Multiple sclerosis against Parkinson’s disease, differences in the symptoms, causes and treatment ;
Multiple sclerosis (MS) is an autoimmune disease that affects the nervous system, while Parkinson’s disease is a progressive neurological disorder that affects movement. Symptoms of multiple sclerosis and Parkinson’s disease are quite similar at times, but there are clear differences that set the two conditions apart.
The causes of multiple sclerosis and Parkinson’s disease are not well known, although there is some speculation to its roots. We will describe these speculated causes and highlight the symptoms, risk factors, complications, treatment and therapies for both multiple sclerosis and Parkinson’s disease to raise their consciousness in each disorder.
Relationship between multiple sclerosis against Parkinson’s disease
Researchers have found that nerve pathways in the gut and the brain may be related to multiple sclerosis and Parkinson’s disease. Dr. Anton Emmanuel explained, “The gut and brain share the same chemical nerve and have a dialogue. That’s why when you feel stress and other strong emotions such as fear, which leads to gastrointestinal symptoms, such as run the [fourth] “
the study suggests that an unhealthy intestine can trigger the onset of the disease brain as the brain signals to the gut can also travel in the opposite direction -. from intestine brain. The study results were published in the journal Movement Disorders , where researchers found that patients with Parkinson’s disease have a higher prevalence of small intestinal bacterial overgrowth (SBI).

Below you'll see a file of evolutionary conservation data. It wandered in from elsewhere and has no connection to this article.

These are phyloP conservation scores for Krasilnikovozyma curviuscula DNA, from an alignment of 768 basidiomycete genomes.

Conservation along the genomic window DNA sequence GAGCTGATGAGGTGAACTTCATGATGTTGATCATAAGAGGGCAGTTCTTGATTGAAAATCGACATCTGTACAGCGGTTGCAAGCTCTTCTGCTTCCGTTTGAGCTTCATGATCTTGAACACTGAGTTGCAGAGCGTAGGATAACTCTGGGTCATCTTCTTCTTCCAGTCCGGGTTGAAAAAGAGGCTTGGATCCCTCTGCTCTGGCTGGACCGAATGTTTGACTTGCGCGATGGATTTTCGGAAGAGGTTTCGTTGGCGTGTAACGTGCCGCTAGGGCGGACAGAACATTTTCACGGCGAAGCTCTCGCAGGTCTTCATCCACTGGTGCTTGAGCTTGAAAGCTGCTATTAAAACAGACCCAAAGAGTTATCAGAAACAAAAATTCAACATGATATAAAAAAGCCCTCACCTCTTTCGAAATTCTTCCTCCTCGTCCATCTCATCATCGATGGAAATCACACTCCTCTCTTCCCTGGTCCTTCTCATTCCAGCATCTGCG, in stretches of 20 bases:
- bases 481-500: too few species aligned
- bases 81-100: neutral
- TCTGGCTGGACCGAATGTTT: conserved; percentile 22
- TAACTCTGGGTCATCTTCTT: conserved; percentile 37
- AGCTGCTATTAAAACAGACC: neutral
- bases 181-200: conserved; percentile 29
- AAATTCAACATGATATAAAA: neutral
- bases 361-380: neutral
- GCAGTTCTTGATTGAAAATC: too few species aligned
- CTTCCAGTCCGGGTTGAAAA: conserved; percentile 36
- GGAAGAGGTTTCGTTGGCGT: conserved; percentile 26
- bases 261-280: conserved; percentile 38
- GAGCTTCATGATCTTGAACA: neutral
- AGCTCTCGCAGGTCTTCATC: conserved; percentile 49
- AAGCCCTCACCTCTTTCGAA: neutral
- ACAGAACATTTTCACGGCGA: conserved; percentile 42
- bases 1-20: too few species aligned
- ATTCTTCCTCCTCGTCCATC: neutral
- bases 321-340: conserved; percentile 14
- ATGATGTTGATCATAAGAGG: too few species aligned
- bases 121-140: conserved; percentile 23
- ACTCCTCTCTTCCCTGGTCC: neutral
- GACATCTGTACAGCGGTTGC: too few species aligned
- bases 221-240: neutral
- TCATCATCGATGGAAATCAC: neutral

The researchers suggest that bacteria produce toxic chemicals affect nerves in the intestine and thus cause damage to the brain. This can cause the onset of multiple sclerosis or Parkinson’s disease.
Dr. Emmanuel said, “We now think that neurological diseases such as multiple sclerosis and Parkinson’s are related to the gut being more permeable, allowing pathogens into the bloodstream and agents cause an antibody response. Any pathogens directly or immune response agents, indirectly, can damage the nervous tissue. “
researchers are studying the genomes of bacteria that can help identify the bacteria so that doctors can treat specifically as a means to prevent Parkinson’s disease and multiple sclerosis.
Multiple sclerosis vs. Parkinson’s disease: US prevalence and economic impact
Anyone can develop MS, but affects mostly 20 to 40 years old. The prevalence of multiple sclerosis in the United States It is estimated at over 400,000 cases, and about 200 new cases are diagnosed each week. Rates of multiple sclerosis are higher in remote areas of Ecuador, so the rates are higher in the US North
The direct and indirect costs resulting from multiple sclerosis can range from $ 8,528 to $ 54,244.
One million Americans live with Parkinson’s disease. The average Parkinson’s disease including treatment, lost wages of labor, and social security payments cost is $ 25 billion annually in the US
Differentiating symptoms of multiple sclerosis and Parkinson’s disease
Signs and symptoms of MS include numbness or weakness in one or more limbs, partial or loss of complete vision, double vision prolonged, tingling or pain, electric shock sensations, tremors and lack of coordination, fatigue, dizziness, slurred speech and problems with bowel function and bladder.
symptoms of the disease
Parkinson usually begin with tremors followed by muscle rigidity, difficulty walking, standing or changes in speech, slow movements, problems with posture and balance, loss of automatic movements, and changes of writing.
As you can see, Parkinson’s disease and multiple sclerosis have some symptoms in common, which can make diagnosis difficult early.
Comparison of multiple sclerosis and Parkinson’s disease causes